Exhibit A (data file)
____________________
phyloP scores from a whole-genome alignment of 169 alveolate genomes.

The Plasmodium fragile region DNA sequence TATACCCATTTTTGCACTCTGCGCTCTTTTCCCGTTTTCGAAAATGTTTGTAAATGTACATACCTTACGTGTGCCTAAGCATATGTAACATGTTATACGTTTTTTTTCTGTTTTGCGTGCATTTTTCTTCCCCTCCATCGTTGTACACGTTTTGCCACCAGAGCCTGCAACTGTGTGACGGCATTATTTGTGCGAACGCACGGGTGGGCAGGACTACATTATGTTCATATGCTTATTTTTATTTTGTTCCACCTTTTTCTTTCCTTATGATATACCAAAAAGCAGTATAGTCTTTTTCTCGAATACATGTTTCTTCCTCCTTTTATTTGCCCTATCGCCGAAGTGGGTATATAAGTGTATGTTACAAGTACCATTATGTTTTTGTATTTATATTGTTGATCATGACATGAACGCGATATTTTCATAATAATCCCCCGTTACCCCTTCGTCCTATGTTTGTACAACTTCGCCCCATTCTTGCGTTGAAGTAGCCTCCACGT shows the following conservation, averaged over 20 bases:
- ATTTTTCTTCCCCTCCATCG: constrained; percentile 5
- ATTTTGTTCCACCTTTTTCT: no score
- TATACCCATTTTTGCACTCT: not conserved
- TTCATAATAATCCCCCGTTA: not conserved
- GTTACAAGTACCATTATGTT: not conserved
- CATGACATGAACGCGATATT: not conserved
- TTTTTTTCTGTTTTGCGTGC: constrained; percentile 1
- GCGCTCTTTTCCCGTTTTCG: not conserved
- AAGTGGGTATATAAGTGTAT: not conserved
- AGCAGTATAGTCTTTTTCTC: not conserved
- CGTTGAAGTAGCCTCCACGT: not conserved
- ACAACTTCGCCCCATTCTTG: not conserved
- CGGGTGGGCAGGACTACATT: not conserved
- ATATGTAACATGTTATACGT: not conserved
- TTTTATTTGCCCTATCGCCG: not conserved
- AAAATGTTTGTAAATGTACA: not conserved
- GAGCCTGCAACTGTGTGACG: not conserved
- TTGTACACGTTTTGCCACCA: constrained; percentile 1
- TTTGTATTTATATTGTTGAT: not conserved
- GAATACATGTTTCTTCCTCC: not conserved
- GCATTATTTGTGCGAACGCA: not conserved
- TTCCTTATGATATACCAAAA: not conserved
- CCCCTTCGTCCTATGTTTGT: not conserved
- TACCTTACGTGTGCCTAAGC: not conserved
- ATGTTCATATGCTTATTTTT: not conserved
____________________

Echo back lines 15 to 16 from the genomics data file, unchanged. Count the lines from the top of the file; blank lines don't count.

- CGGGTGGGCAGGACTACATT: not conserved
- ATATGTAACATGTTATACGT: not conserved